Sometimes I’m asked the same thing in interviews – there’s so much violence in your books. How can your character endure so much and still function? I wish people asked that question more often about the kids growing up in some of the housing commission units around the country. Our country is involved in several wars around the world, but there are war zones, everywhere in Australia right now. Thousands of people will count themselves lucky if they can climb into bed tonight without having been bashed, robbed or raped. They’d count as a pretty good day in their world.
What advice would you like to give for new fiction writers on using psychological insights to help create satisfying characters and stories?
Take some time to go inwards, I guess. When you’re rocking and rolling along with your plot and something huge happens to one of your characters, don’t just have them pick themselves up and get on with it the next day. At some stage come back to that scene and put yourself in their shoes – really try to imagine yourself going through that. Use all of your senses and try to connect emotionally to imagine how you’d feel the next day, the next week, the next year. If you’ve never really experienced deep loss or deep fear and you’re writing about it, maybe try imagining that you’ve lost someone you really love and stay with your feelings for a good stretch of time. And if you’re really more a thinker than a ‘feeler’ then ask a few people to imagine themselves in the situation and explore their feelings and reactions.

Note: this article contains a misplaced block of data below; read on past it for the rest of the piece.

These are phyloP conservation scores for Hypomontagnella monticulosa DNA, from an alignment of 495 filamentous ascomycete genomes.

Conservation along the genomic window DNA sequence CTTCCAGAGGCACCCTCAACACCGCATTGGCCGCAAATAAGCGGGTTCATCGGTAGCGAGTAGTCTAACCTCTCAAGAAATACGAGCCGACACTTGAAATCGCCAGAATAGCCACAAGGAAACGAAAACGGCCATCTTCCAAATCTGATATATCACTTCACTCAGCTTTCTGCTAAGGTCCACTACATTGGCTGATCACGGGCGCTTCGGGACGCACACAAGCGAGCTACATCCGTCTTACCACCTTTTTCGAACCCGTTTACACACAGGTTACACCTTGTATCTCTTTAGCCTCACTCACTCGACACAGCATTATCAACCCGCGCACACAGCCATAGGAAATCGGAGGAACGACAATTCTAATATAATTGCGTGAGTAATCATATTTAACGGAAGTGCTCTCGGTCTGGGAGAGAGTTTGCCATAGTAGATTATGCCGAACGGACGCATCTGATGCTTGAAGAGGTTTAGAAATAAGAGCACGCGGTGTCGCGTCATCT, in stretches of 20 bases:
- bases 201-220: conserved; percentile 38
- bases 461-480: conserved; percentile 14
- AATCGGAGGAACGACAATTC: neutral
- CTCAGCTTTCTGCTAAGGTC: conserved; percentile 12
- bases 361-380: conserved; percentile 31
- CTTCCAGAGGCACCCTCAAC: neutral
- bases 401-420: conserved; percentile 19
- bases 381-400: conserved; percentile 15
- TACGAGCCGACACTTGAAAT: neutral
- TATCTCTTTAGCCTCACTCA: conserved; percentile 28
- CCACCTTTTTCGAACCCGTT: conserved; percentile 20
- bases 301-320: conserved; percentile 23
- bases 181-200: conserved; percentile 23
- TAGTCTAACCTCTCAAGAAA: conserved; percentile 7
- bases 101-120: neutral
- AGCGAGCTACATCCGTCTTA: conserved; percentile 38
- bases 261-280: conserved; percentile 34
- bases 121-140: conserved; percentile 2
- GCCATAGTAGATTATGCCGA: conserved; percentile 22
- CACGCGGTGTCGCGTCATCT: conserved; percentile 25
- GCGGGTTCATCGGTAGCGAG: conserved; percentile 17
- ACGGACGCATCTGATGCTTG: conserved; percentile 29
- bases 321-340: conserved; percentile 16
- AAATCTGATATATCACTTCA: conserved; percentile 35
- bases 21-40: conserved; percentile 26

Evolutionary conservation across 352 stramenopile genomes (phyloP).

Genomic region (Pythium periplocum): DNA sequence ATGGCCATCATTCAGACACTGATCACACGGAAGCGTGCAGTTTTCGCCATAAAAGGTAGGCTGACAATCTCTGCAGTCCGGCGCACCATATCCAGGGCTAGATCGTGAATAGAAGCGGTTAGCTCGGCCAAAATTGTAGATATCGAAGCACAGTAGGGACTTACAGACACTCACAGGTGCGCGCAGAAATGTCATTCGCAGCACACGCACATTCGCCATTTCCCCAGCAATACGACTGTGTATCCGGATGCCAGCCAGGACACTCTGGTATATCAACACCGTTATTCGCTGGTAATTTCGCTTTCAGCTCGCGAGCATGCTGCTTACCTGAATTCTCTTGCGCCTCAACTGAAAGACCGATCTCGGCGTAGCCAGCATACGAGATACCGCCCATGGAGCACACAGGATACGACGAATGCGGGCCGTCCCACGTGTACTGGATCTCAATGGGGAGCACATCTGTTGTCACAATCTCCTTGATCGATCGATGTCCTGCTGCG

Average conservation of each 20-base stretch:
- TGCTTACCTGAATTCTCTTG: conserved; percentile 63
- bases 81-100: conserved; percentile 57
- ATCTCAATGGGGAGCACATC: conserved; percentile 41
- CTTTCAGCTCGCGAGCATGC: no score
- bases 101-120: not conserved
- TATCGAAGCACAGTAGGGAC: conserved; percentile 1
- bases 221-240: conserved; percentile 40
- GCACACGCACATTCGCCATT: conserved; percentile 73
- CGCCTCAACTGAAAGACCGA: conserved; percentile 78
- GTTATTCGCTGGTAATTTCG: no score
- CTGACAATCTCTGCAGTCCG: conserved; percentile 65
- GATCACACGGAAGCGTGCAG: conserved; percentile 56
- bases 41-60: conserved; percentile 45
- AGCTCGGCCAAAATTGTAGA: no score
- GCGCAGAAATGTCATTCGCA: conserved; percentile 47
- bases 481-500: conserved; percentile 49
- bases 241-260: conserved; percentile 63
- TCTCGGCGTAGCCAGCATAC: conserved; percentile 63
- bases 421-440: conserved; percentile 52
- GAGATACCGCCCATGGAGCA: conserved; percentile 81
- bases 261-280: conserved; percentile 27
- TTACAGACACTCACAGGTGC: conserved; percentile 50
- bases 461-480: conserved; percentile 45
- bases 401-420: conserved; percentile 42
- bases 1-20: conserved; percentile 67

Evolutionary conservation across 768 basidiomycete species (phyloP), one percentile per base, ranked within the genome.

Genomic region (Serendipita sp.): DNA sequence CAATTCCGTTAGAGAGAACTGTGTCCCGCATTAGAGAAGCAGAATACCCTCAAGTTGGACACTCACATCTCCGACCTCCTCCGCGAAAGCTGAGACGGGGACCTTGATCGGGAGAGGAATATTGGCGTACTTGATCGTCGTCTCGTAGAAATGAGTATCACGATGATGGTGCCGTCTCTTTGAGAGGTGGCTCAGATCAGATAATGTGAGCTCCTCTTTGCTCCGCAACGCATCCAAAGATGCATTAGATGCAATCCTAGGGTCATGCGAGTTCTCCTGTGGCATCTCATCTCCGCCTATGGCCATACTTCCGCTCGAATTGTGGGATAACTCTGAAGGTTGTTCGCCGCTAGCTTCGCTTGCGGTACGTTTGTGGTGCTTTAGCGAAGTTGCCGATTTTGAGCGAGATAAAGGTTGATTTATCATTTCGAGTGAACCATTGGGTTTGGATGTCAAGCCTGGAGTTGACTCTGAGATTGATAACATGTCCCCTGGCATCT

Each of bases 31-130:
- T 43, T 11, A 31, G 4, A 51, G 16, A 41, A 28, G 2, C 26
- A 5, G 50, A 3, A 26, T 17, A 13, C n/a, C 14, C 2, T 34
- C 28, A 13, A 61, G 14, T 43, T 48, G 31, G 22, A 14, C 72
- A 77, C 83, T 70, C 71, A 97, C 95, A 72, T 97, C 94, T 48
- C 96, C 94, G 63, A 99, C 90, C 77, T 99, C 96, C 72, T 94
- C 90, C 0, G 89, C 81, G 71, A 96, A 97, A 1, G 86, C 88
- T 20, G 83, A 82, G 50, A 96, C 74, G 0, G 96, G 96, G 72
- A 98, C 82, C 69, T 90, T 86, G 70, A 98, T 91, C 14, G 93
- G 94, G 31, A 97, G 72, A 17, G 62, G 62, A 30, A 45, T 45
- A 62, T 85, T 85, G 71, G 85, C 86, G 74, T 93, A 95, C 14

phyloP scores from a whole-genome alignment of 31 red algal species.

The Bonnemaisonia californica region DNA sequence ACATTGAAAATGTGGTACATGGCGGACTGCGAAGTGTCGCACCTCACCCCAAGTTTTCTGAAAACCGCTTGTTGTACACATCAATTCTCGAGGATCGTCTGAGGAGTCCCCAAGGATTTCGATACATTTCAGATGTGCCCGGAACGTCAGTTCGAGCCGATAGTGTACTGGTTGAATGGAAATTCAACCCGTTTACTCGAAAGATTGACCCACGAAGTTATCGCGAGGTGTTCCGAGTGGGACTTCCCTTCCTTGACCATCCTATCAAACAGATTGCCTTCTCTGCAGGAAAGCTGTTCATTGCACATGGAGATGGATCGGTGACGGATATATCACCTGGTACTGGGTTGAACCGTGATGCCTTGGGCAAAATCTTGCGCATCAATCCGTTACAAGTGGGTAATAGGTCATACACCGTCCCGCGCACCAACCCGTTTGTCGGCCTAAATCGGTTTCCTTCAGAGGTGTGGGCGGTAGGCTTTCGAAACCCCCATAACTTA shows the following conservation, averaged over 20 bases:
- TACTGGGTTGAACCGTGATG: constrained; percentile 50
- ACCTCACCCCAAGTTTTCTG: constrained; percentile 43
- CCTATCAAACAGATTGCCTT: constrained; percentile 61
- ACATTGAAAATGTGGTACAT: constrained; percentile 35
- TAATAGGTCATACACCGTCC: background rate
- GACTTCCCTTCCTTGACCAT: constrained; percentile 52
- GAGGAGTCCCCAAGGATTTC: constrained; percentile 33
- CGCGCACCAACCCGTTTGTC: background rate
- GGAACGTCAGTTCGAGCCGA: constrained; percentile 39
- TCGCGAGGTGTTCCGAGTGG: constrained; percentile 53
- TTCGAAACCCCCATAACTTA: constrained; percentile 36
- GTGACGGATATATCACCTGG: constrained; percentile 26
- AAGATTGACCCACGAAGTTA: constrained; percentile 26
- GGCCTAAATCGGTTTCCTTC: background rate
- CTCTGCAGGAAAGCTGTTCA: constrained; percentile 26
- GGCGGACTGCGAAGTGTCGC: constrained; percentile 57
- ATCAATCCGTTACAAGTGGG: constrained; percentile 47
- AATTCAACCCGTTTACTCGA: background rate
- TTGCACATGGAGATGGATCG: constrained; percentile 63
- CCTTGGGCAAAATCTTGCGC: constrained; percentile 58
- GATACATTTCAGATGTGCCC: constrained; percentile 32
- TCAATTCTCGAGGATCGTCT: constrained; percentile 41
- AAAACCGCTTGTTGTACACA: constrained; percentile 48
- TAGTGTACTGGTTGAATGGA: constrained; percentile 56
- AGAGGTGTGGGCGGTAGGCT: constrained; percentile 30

You have the first novel in a fantasy series coming out in 2012. What can readers look forward to in that?
The series is entitled Disharmony and the first book is called The Psychopath, the Empath and the Genius. The publisher describes it as “a compelling, smart and sophisticated urban fantasy series with a psychological edge”. I’d describe it a little like this:
Morgan Moreau was a truly terrible mother. An absolute witch. Literally. And although she spent decades trying to breed the right mix, there were only three children she ever wanted – Luke, Samantha and Jake, known in secret circles by other names: the Psychopath, the Empath and the Genius. But these secrets also extend to the siblings – they’ve never heard these names; hell, they’ve never even heard of each other, and they have no idea what makes them so special. But they’ll have to learn fast. Because, from a gypsy camp in Bucharest, a juvenile lock-up in Sydney and a castle in Geneva, these teenagers are about to face Yakuza assassins, a homicidal gypsy king, brutal wardens and a voodoo warrior. And they’re only their mortal foes.
More on Leah Giarratano and her fiction can be found at http://www.randomhouse.com.au/Author/Giarratano,%20Leah. You can also read about Leah Giarratano’s 2011 Perth Writers Festival workshop Writing Nasty Villains on The Australian Literature Review.
The Australian Literature Review